"»»EAR ALBEIT /9W A0i^ ' Ugona Upper ®e* Jfflome* mSTOniCAL DEPT, Established 1865 : Aboard the train Which i carried the body of Joseph I*J£ b ( ns ? n bach to nl " «*«** A**!!?* ••** *«* *»" 3* Senators Sf ^ Raprtsentatlves who, save Tor & few solemn moments at the ?" ne «} to tlttto Rock, spent the three-day journey in A series of ws over the two big matters : ,0i» fete of the President's Sip AM the choice of a majority leader to succeed Senator Robinson, candidates for which were Kentucfe's Alben Barkley and MjMlssrppi's Pat Harrison. _ llear Alben", President Roosevelt had just written: . . . "Since the untimely death of our majority leader I had hoped, with you, 'that at least until his funeral services had been held, a decent respect for his memory would have deferred discussion of political and legislative matters. It Is, therefore, with regret that I find that advantage is being taken of what, In all decency, should be a period of mourning. Because of this situation, however, I am compelled In th& pablic Interest, though against every inclination, to write to you. I do this because you are the acting majority leader In the Senate." Then, after rehearsing his objectives In Court reform and repeat- Ing his argument that a constitutional amendment would be too slow,- -he demanded a fight to the finish: "May I, therefore, tell you very (imply once more that the objectives of the President, and I believe of the great majority of our citizens, remain the same, and that I believe that it Is the duty of the Congress, and especially of the members of the majority party In the Senate and the House of Representatives, to pass legislation at this session to carry ou the objectives." At this oblique effort to boost "acting majority Leader" Barkley as Joe Robinson's successor and because the President accused others of not observing a decent mourning period while he himself stepped out before the funeral with such a political message, Pat Harrison's friends burned with indignation. Although both contenders favored the Court bill, Alben Barkley's supporters consisted chiefly of zealous New Dealers and freshman * Senators, while Pat Harrison's following largely included anti-Roosevelt Democrats and seasoned Senators who knew him as a conservative at heart, considered him a grand old guy. Few days later, Democratic Senators by secret ballot (38 to 37) chose "Dear Alben" Barkley as their new majority leader, and Pat Harrison rushed to his side to declare: "We've got to fight together in the future, as we have in the past, for the progress of the country and the ALGONA, IOWA, THURSDAYTTULY 29. 3937 Ten Pages VOL. 35.—NO. 30 DAY RODEO OPENS IN ALGONA 11 Piece Band Hired For Free Melon Day Frolic GAMBLING GAMES AREALLAGAINST LAW SAYS WINKEL Replies to Titonka Editorial Regarding Celebration Concessions Two features were added to the arrangements for the annual Watermelon Day Celebration, Wednesday, August 11. Wit Thoma and his Ten Princetonlans have been engaged by the dance committee, and will play for the free dance the evening of the celebration, beginning at 9:00 p. m. The dancing will continue until 1:00 a. m. Wit Thoma is fast assuming the position of the leading dance orchestra of the middle west. His engagements for the past few years include the best hotels and night clubs and resorts In the states from the Gulf of Mexico to the Canadian border. This orchestra Is sometimes called a "Prince of a Dance Band", and has appeared on numerous radio programs, has made a number of recordings, and features vocalists, novelties, and comedies. They will perform on the enlarged dance floor which Is to be located In the middle of the block of State Wit Thoma's Band street between Dodge and Moore streets. The dance floor, which has been rented from the same company that furnished the floor last year, Is twice the size of the floor used in 1936, and measures 31' by 170*. As a feature of the celebration, the Algona baseball club has booked a celebrated team from Mexico, called the "Carta Blancas", composed of Mexicans and Spaniards. This Is the only traveling Mexican or Spanish team on tour today, and has an excellent record. The organization Includes, also, a group of Spanish singer* and an orchestra. This part of the entertainment, the singers and orchestra, have agreed to furnish some street entertainment on the dance floor the afternoon of the celebration. They will also entertain before and during the game at the ball park. The Carta Blancas will play the Algonn Grays and the game will be called for 8:30 p. m. Democratic solidarity In the Senate and perhaps quiet talk that he influenced the ballottlng, President Roosevelt invited Winner Berkley and Loser Harrison to the White House for lunch to discuss the legislative work ahead. PINE SPINNINGWASHINGTON: With about 1,000,000 more cotton spindles at work In the U. S. last month than in June 1936, cotton textiles had definitely achieved a comeback in the face of competition from sythetics and from abroad; and by the month's end, according to the U. 8. Census Bureau's report last week U. S. cotton textile mills had absorbed 7,361,700 bales of the South's great cash crop, thus establishing in 11 months an all-time record for domestic • consumption during the 12-month cotton year from August 3 to August 1. Best previous year: l»2«-27 with 7,189,585 bales. To Southern cotton farmers, whose 1937 acreage the Crop Reporting Board has estimated at 34,- It2,<»n acres with a probable yield •f over 14,000,000 bales, this was life-saving news. For the marketing of such a crop, increased home consumption is nothing less than a necessity, because U. 8. cotton exports have dropped steadily from an average of 8,300,000 bales a year between 1924 and 1929 to 6,000,000 but year and about 5,600,000 in the current cotton year. However, AAA short crops helped out the annual carry-over frou a towering peak «f 9,580,000 bales to 6,324,000 bales at the end of the last cotton year. The estimated carry-over this year will be down to 4,400,000. As last week cotton's crucial season was just beginning, these estimates had little effect on cotton's long-time price, 12c. Not So Tall, But We Get Bushels Now that everybody is putting in their oar about the tall corn being grown In their respective areas, it might be a good time for The Algona Upper Des Moines to say a few words about Kossuth county. That we have the largest county In Iowa is a well known fact; and that we have the best county in Iowa of the Democratic Party," «» well known also, especially to »««**• th« appearance/of Tth«Mt*iabrMy».te Itjj, . , Of course that brings uc to eWu'. • Wa, don't grow our corn 16 feet high, and spotty, in Kossuth. In fact there may not be a single stalk 16 or 18 feet high in the whole county. The reason is this. Kossuth farmers, according to A. L. Brown, county agent, generally plant a .corn that matures earlier than does the corn in south Iowa. Corn this section, grow as high. In therefore, does not But when it comes to consistency of yield and bushels per acre — then, Wend*, Kossuth county takes no K.C.MONARCHS MEET GRAYS IN GAME TONIGHT FLYEB— CLARKSDALE, Missisippi: When Pilot Mack Mclnnis landed his plane In a Clarksdale field and could not Wtart the engine, a passerby named Gjrady Catledge offered to help but refused to spin the propeller. Pilot Mtlnnis therefore sug- (Mted he Bit 'in the plane, open the throttle. Grady Catledge, who had never been in a plane before, did •o. When the motor started, the plane began to move, gained speed, •oared into the air. Said Grady Catledge, five mlntes later, after making a wnooth landing: "Fortunately I remained cool and in a few minutes learned bow to operate the Machine." MUNICH, Qennauy: Packed into tli« huge fjware on Munich's Prlnz- rtgenten-atraMe for (he opening of a mmr HOWM of German Art, 80,Mt Mali* last week heard pastime Wa|jr Pnlnrtit Adolf Hitler about ttm (Atsreat marching order* given nnimju'i atarte art since the Nazis cant to power in 1«3: "Wwltt of art that cannot be uad*nta#d -but need a swollen set of InatrucUottl to prove their right to exist and and their way to neurotic* . . . wttl no longer find the rqa4 by whlc£ they can reach the Gfrman nation open ... If they really paint in this manner because tb*y see things that way, then these unhappy persons should b« dealt with in the department of the Ministry of the Interior, where ateril- of the insane is dealt Vtth Locals Find Change in Benches Leads to Better Luck • With a rabbit's foot in their pockets, and having held a powwow, which they believe will dispel the voodoo sign, which they now believe was caused by sitting along the first base line instead of along third, the Algona Grays will take on the Kansas City Monarchs here this evening. The Monarchs are the colored champion team of the country. Before playing Lake View, Sunday, the Grays changed benches and came out of their losing streak to trim the visitors, 8 to 2. Tonight they will again take the third base bench. Whether or not the Monarchs will also find ill luck on the first base line remains to be seen. Addition of several new players is also expected to break the spell of misfortune that has hounded the local club the past few weeks after a good start. A week from Sunday the highlight of the season will be here, when the Des Moines team, leaders of the Western Lague, play Algona under the local lights. •eat Komuth Corn Not Spotty In some southern Iowa counties, a stnlk may grow In a bottom, where some of North Iowa's top soil has been washed In, to 16 or 18 feet. And a quarter of a mile away, you can find it only shoulder high. For example, Joe Zanke has 280 bushels of rye from five acres. The per acre yield is not as high as some claim, but Joe's five acres arc all consistently good—and yielding heavy. However, the battle seems not to be between North and South Iowa, but between Iowa as a whole, and other corn-growing states. So any way you look at it, you can't lose If you live in Iowa. Threshing Crews Ready Threshing crews in Kossuth are about ready to get to work. Alfalfa hay crops are being hurried, and some runs are already threshing. Near Good Hope, Lloyd Gross and Will Ehrhardt threshed the John Reid barley Wednesday of last week with their "combine" harvesting machine. The combine methods need but two or three extra men and the average job can be cleaned up in a couple of days. Crops, including small grains, hay and corn, alike, all are looking wonderful through this section, and barring heavy hail or some other disaster, Kossuth seems destined for REAL ENFORCEMENT WITH TOWN LEADERS County Attorney L. A. Winkel, replying to a recent editorial in The Titonka Topic regarding gambling games and undesirable concessions at town and village celebrations, outlined his position and views with regard to the matter, In an interview yesterday. "With regard to some outright gambling games," said Mr. Winkel, "such as dice games and slot machines, the county attorney's office has definite instruction to clean them out. We have done so and intend to keep doing so. But in the case of town and local celebrations, I believe the matter should be taken care of by local citizens themselves." Mr. Winkel points out that all of the games, including corn games, are illegal under the present law, as they have been for years. The present change in the law merely tightened up on the law enforcement and provided teeth for taking care of violators of the prolific, illegal practices which have been going on for years in this respect. Community Dictates Policy Winkel was discussing the editorial which quite correctly pointed out that many town celebrations allow sharpers tn make "suckers" out of those who attend. Titonka, however, has banned most of the rank games for years, the editorial stat- Victims Of River Tragedy 125 HEAD STOCK WITH 60 RIDERS AT FAIRGROUNDS PICTURED ABOVE are the three victims of a drowning mishap in the Cedar River near Cedar Rapids a week ago Wednesday. All are former residents of Algona. Funeral services for Mrs. Zhorne were held in the local Presbyterian church last week. At the left is Mrs. Ada Marie Andrew, a sister of Vernon U Reeves, pictured at the right. Mrs. Jessie Van Dorston Zhorne Is pictured In the center. They were swept from their feet into a deep pool by the current, while wading Mrs. Zhorne was a recent bride, having been married May 24. Rev. Carlson and Rev. English conducted the funeral services here. Swea Twp. Girl Of 17 Is Kossuth's Health Queen Eloise Preston Pick of 9 Entries; Will Go to State Fair ed. "I wish to compliment Titonka, and every other community, which refuses^to permit such games to operate. However, It is not the function of the county attorney's office to dictate policy to the lead- in*-«ltizenB of each community, If they allow a "sucker" game to operate, they are hurting only themselves and their own community. I trust that none are allowed to operate this fall when the celebration season gets into full swing." Officials of the Algona Watermelon Day, to be held here Wednesday, August 11, stated that no "gyp" games would be allowed to operate, but only the acceptable type of games. All Are Illegal In conclusion, Winkel added, if any of these gambling games are tolerated by the local authorities, whether it be those ordinarily considered as the more vicious type, like chuck-luck, black jack, roulette wheels, and others, or those of a leas vicious variety such as the ordinary corn games, penny pitch, blanket stands, etc, the operators are nevertheless violating the law and subject to prosecution. Winkel says that if any of the local officials need or desire any assistance at any time, his office is ready and willing to lend such assistance as may be requested. In turn, the state law enforcement officers may be called upon If necessary. A pretty brunette, 17 years old, from Swca township, will represent Kossuth county at the state fair as Kossuth county's healthiest girl. She Is Miss Eloise Preston, the daughter of Mr and Mrs. Joseph Preston, a member of the Swea Spirits of Service girls' 4-H club. Mrs. Paul Larson Is the club leader. With nine girls from the county clubs competing, Miss Preston was selected as Kossuth's representative Tuesday afternoon, after examinations and "hteSsuremints made 1 by Drs. Wallace and Bourne had been tallied. Music In Her Hobby Eloiae has a real hobby in music At the Swea City high school, where she is n junior this coming fall, she plays in the school band, and although the saxophone may seem to be an instrument for men, it just happens that Miss Preston takes to the contrivance like a duck takes to water. Week's Weather Week's weather reports showe moderate temperatures here the past seven days. Dote July 21 July 22 July 23 July 24 July 25 July 26 July 27 High Low 63 68 69 03 00 51 56 93 92 02 83 77 81 85 Here's A Story Ripley Can Use And It'« Truth a bumper crop, farmer and agricultural workers alike agree. Whittemore Girl In Hospital, Lockjaw A scratch on her heel, received about a month ago, sent Dorothy Schaller of Whittemore, daughter of Mr. and Mrs. John Schaller, who live northwest of town, to a Fort Dodge hospital with lockjaw, this week. Tlie first sign of infection was noted last Friday, and she was taken to the hospital at Whittemore. She was later taken to Fort Dodge. Anti-tetanus serum has been administered to the girl, who will be seven years old next month. "* At last reports she was holding her own, but not completely out of danger yet. Her mother is staying with her. HOGS Best light butch., 140-160 . $8.00-9.00 Best light butch, 160-180 .. 9.00-10.00 Best light butch., 180-200 10.00-11.50 Best light butch., 200-250 11.90 Best light butch., 250-290 11.75 Algona Youth In Cycle Mishap, Hurt Brooks Potter, 15, son of Mr. and Mrs. Herb Potter, is recovering from an injured foot received while riding on the back of a motorcycle driven by Everett Bowman. Near the corner of Dodge and Nebraska streets the machine struck a bump and jarred his feet from the stirrups or whatever you hang onto on a motorcycle. In trying to get his feet back on the bar, he got one foot in the spokes, and was badly lacerated as a result. The foot wag sprained and ligaments torn. He baa been using crutches to walk. Med. heavy, 290-325 Butchers, 325-350 Butchers, 350-400 Packing sows, 300-350 Packing sows, 350-400 . Packing sows. 400-500 CATTLE Veal calves Canners and cutters Stock steers Fat steers Fat yearlings Bulls Fat cows UKAIN No. 2 white corn No. ?. yellow corn No. 2 mixed corn No. 4 yellow corn, new No. 3 white oats Barley, No. 3, new No. 2 rye, Aug. ship EGGS Hennerys No. 1 NO. 2 ;... Cash cream— No. 1 No. 2 Sweet FOULTBY Hens, over 5 Ibs. Hens, 4 to 5 Ibs Hens, under 4 Ibs Leghorns hens Cocks, under 4V4 Cocks, over 4'/4 Springs, over 5 Ibs. Springs, 4 to 5 Leghorn cocks Leghorn springs .. Springs, 3 to 4 loa. 11.60 11.40 11.00-11.20 10.00-10.20 9.75-10.00 .... 9.50-9.75 $5.00-7.00 .... 3.00-4.00 .... 5.00-6.00 . 9.00-10.00 ... 8.00-9.00 4.60-5.50 ... 4.00-5.25 $.92 90 89 55 .23 Vi 42 70 .20c 17c l*c 32c 30c 33c 16c 13c 12c 8c .10c 20c 18 He 8c County Employee Seriously Burned Whittemore: James Kelso of here, employed by the county in Algona, was severely burned Friday morning near the county shed. Mr. Kelso lit a match and threw it on the ground, after lighting his cigar, unaware that the ground around him was saturated with gasoline. The ground immediately caught fire and his clothing became ignited. Other workers, who were in the shed at the time came running out and cut his clothing off him as quickly as possible. Mr. Kelso was immediately rushed to the Kossuth hospital at Algona, where his burns were treated. His legs were severely burned from the hips down. He will have to remain in the hospital for at least four days. Four Corner*: "from "this friendly little section of Ko»- »uth county romrs a ittory that should rate Rlpleyw Believe It or Not any day of the week. If you don't believe, \vc dare, you to rend the rest. Lawt Saturday Everett Wllh- am went to Mawon City on bu»- Inefw. While there he looked around, covered many a block In our neighboring village to the east, und otherwise put in most of the day. But jiwt before h« was ready to come home hn discovered that he had lout his check book and driver'* Ucennc. He returned home minus both of them. Monday morning he went over to look at a threshing machine just delivered to Wallace 81mp- non, a neighbor. In the bottom of the blower he discovered his mUsing check book and driver's license. The machine was purchased jointly by Sir. Klmpson, sir. Without, John .Monarch, anil Henry Sehultz. One chance in a million, we'd cull it! r-~- »•*» w wv m 1V«* .. 17 *"C Markets subject to change by the m A f\r v.i.vu..«. 4.1 "f <f time of publication. Injured By Crutches Catching in Door Good Hope: John Reid had a fall, Tuesday evening of last week, resulting in painful injuries. He is confined to his bed and is being cared for by Helen Schwietert, R. N. John has been in failing health for the past two or three years, but for the most of the time has been able to get about. Recently he has had to have the aid of crutches. It has been his custom to go out every good evening after supper for the air and the evening quiet. On the evening ot the accident he became involved with hia crutches and screen door as he stepped out on the cement walk at the rear of the house and fell full length. Here Prom San Antonio Mr. and Mrs. Harry Moore and son, Stanley, of San Antonio, Texas, arrived in Algona Tuesday for a visit of several weeks with their many old Algona frieads and relatives, and are guests at the home of Mrs. Moore's brother, J. W. Haggard. They made the trip in their car and report Texas and all intervening states looking oetter than for many years. Eloise Preston If possible, she would like to go to college and study music with the view of teaching it some time. But that doesn't mean that she spends all of her time on music No sir. .She helps with the work on her father's farm, and during the summer takes delight in running her father's tractor. Last year she was chosen as Kossuth's best groomed girl. Exact Weight for Height Standing five feet, one and one- fourth inches tall, Miss Preston weighs exactly 114'-j pounds, which is the correct weight for a girl of her size. Other contestants this year were as follows: IJurlene Hansen. Portland Peppy Pals; Fern Oesterrcicher, Buffalo Boosters; Anna May Harr, Cresco Chums; Kathleen McClellan, Shermaji Shiners; Dorothy Drocs- sler, Bancroft Busy .Pals; Faith Finnestad, Fenton Forwards; and Lorena Laabs, Burt Busy Bunch. Bancroft Lions To Sponsor Carnival The Bancroft Lions' annual celebration and carnival will open next Monday for six big days, August 2nd to Saturday night, August 7th. "When Bancroft celebrates everyone has a good time" says a poster, and that's no fooling, either. High class entertainment has been obtained, and special dances will be offered Wednesday, Friday and Saturday nights. Fast baseball games are also on the program. 2 School Teachers Resign Recently Two teachers on the school faculty here last year have resigned recently, Supt. of Schools O. B Laing stated Tuesday. They are Miss Estelle Arnold, who taught the third grade, and Mrs. Winifred Gillcn. home economics instructor in the high school. Miss Arnold is getting married, and Mrs. Gillen is going to teach at Iowa State College. New appointments will he made within a week or two, Mr Laintf stated. Auditor Solves Case Of Retrieving Dog County Auditor E. S. Kinsey learned about domestic animal claims this week. An irate Lakota citizen came into the office and wanted to put in a claim. He said someone with a pet retrieving dog had thrown a stick on top of his car, and tin. faithful dog hud climbed right up on the top, scratching the surface of the machine. "Duke" and the Lakota man talked it over, und derided that as long us the dog's owner was known to the injured party, the place to col lect was from the dog's owner. BODE YOUTH, 19, IN FATAL AUTO WRECKJONDAV Watnem Dies Tuesday Without Regaining Consciousness Palmer Watnem, 10 year-old Bod farm youth, hurt In an auto ac _c|dent early Monday morning, died at Fort T>odge In a hospital at 12:80 p. m. Tuesday. " He never regained consciousness after the mishap. His car failed to make n corner on the Bodo-Brad- gnto road only 2'« miles from the farm home of his parents. The car went into a ditch ten feet deep. Hnrlan Gunderson, 20, companion of Watnem, escaped serious injury md was able to summon help. A son of Mr. and Mrs. Osmund rVatncm, the youth was born on n farm 2'i miles west of Bode, and attended Bode school In 1936. He ilayed on the basketball team and had appeared in tournaments at Algona. His parents, a younger sister and a number of other relatives sur- ive. Mullen, Krause Funeral Rites Held This Week Lu Verne: Funeral services were held at the local Methodist church Tuesday afternoon for Frank Mullen, a former LuVcrne resident who died Sunday at the home of his son Vee, at Wesley. He h ad lived on one farm north of LuVcrne for 20 years. There are four sons and one daughter who survive, Vee of Wesley, Ben of Britt. Ivan and Ora of Kunuwha, and Mrs. Rasme Hansen The Rev. V. V. Schuldt Clyde Miller's Show To Include New White Horse Troupe LARGEST TRAVELING RODEO IN NATION For four big nights and one afternoon, the Clyde S. Miller famed rodeo and western attractions will play at the Kossuth fairgrounds In Algona, starting this evening. The rodeo will play here July 29, 30, 31 and August 1. Evening shows will begin at 8: IS each evening. On Sunday afternoon, August 1, an aft- . ernoon program will be presented at 1:30 o'clock, Mr. Miller is bringing with him 125 head of livestock, 60 cow boys and cowgirls, a wild collection of outlaw bucking horses, gaited and high school saddle horses and wild Brahma steers, Reasonable Admission Admission, including grandstand, will be 50 cents for adults, and 20 cents for children. For the performance this year, the troupe has an entirely new collection of wild bucking horses, steers and a larger number of cowboys and cowgirls. One of the specially added attraction* is a high school claiw of H!X beautiful, white trained horses, who will appear in an net of beauty unsurpassed anywhere in the, nation. These horses have been trained for the past 12 monttiH by Air. Miller, and are making their debut before the public this Reason. The rodeo Is again being sponsored by the Kossuth fair association, and a program of better than two hours In length is being offered. Clyde Miller himself, whose rodeo stock farm is located at Council Grove, Kansas, began his experience with horses when he and his father owned and managed a pony farm of from 250 head up to 1,000. As a child he was allowed to deal in stock, and says his worst mistake was on a trip to Chicago, when at the age of 12 and while taking a carload of ponies to the stockyards, he saw a sign stating that pink Ice cream cones could be had two for five cents. He bought a dime's worth and walked down the street :rying to eat four at a time. He 'ound that four cones at one time were too much for a boy of 12 to handle. , Married Iowa Girl Mr. Miller married Belle Hanna of Vlnton in 1B1U. From his wife, an expert in gaited horses, he learned about the fancy high school variety of animal. Their first venture in the show business was with a saddle horse, highly educated, which they displayed at fairs. With their earnings from this horse, they gradually expanded until today they have the largest rodeo troupe in the United States. (-•albraith. conducted the services. Cracks Vertebrae Union: Stuart Thompson, who received back injuries in a recent auto injury, had on x-ray taken which reveajitd a niche in one of the vertebrae. He Is taking violtt ray treatments. Farm Hand Fined $25; Punk Driving Alex Kammerlander, farm hand near Algona, was fined $25 and costs by Justice Delia Welter in her justice court, Tuesday. Patrolman Tim O'Brien had some difficulty ia getting past the defendant on the highway, and after getting by stopped the defendant. A charge of reckless driving was lodged against Kammerlander. The moral seems to be—-when it highway patrolman wants to pass you, get over and let him by. To Enlarge Grotto Father Dobberstein, builder of the famed Grotto at West Beud, and Matt Hzerencze, with a truck left for Hot Springs, Arkansas, . Clr.us Kruse, who died at his home Friday night, was buried Monday afternoon following services conducted by the Rev. L. Wittenburg at the Lutheran church. He was 84 years old and had been a resident of LuVerne und vicinity for thirty years. Born in Germany he came to America in 1882. He Jived in Illinois nnd Clinton, Iowa, until 1902. His widow and four children mourn his death besides 12 grandchildren and two Kreat-grundhcild- ren. one brother and three sisters. Interment was i;i Lu/ij cemetery tear Rcnwick. Runaway Lad Of 16 Discovered Here A Iti-yenr-old lad from St. Paul. who had run away from home, wa shipped back by bus. Wednesday morning by Deputy Sheriff Art Cog' Rev. Schwyhart Get* Navy Chaplain Post Rev. Robert Schwyhart has been appointed a chaplain in the United States Navy, to begin not prior to October 1. Rev. Schwyhart, who came to Al- BOIIU about a year ago, made application for the post some three years ago, and just recently took and successfully passed physical and pro- fe.ssional testa. After his appointment begins, he will go to Washington for training and then receive his commission. He anticipates being stationed on the West coast. A brother of Mrs. Schwyhart has been a chaplain in the navy for the \>;i*l 20 years. youth's name was Bill ley. Tli Bowell He had hooked up with the Miller Rodeo, at Blue Earth, along with a pal, und the rodeo troupe was feeding him when he was discovered by oft'ciccrs. He said conditions were somewhat crowded at home in St. Paul, as there were 12 children in the family. Indian Day, 17th Tlie annual Titonka Indian Day celebration has been .set for August 17, this year. Commitees have been appointed to handle plans for the Occasion. 2 Local Insurance Men In Accident W. E. Eaton and Huruld Walker local Metropolitan insurance men, ngured in an automobile crash near Titonka, Tuesday morning, when the machine driven by Eaton and one driven by a man named Hirt of J-orest City collided ut an intersection. Eaton suffered some m juries including a scalp wound, but is expected back in condition within a few days. Walker was uol injured. Hirt received severul broken ribs, and was taken to the hospital at Forest City. AI.GONA ADVERTISERS' OIRE<-iOKV 1'AOE TWO— I-aing & Muckey Cowan Bid},', i Supply Botsford Lbr. Co. Kresensky's PAC;E THREE— Hoenk's Motor Service P. .1. Kohlhaus PA<;E FOUR— Jimmie Neville Council Ouk Greenberg Auto Supply PAGE FIVE— Kohlhaas & Spilles Gamble Store Algeria Insurance Agcy. Algona Fed. Savs. & Loon Call Theatre Johnson D-X Christensen Bros. Joe Bloom Long's Food Shop PAGE SEVEN— Iowa Theatre Cloptou, Tailor Baldwin I. G. A. Cumming's Store PAGE NINE— L. W. Swanson Store F. S. Norton & Son PAGE TEN— ChriscuiUea Store Sortnstm Grocery Algona Auction Co.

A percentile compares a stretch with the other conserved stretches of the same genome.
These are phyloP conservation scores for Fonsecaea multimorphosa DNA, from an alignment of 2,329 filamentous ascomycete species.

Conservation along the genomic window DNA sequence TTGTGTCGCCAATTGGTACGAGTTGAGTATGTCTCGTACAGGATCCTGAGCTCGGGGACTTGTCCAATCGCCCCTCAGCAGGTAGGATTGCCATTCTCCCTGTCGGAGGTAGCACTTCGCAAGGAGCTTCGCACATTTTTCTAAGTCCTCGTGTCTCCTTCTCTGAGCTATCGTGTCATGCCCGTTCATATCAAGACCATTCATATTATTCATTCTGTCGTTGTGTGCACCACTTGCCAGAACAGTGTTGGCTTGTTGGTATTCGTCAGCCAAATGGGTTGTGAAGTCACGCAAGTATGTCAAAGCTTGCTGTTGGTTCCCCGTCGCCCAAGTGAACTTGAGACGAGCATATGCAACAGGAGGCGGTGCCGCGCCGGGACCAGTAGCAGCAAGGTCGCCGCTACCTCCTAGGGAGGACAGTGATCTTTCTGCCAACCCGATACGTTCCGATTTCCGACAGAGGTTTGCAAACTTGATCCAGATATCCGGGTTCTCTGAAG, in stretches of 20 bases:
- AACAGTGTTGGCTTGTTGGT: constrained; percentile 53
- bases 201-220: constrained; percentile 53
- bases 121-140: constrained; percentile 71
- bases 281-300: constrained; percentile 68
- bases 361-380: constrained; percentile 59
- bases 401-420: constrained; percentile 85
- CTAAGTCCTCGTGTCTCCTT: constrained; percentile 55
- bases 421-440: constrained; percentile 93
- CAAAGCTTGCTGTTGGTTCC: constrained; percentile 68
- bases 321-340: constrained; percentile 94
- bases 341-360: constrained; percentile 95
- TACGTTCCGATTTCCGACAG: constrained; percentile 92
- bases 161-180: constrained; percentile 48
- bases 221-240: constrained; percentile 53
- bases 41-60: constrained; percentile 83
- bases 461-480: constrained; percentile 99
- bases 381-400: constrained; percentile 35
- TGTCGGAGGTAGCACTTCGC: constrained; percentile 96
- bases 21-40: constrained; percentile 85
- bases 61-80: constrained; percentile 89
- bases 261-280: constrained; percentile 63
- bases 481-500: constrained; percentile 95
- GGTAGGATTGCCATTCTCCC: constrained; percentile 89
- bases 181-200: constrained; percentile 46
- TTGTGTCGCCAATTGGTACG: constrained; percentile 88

What members have found on this page
Get access to Newspapers.com
- The largest online newspaper archive
- 8,900+ newspapers from the 1700s–2000s
- Millions of additional pages added every month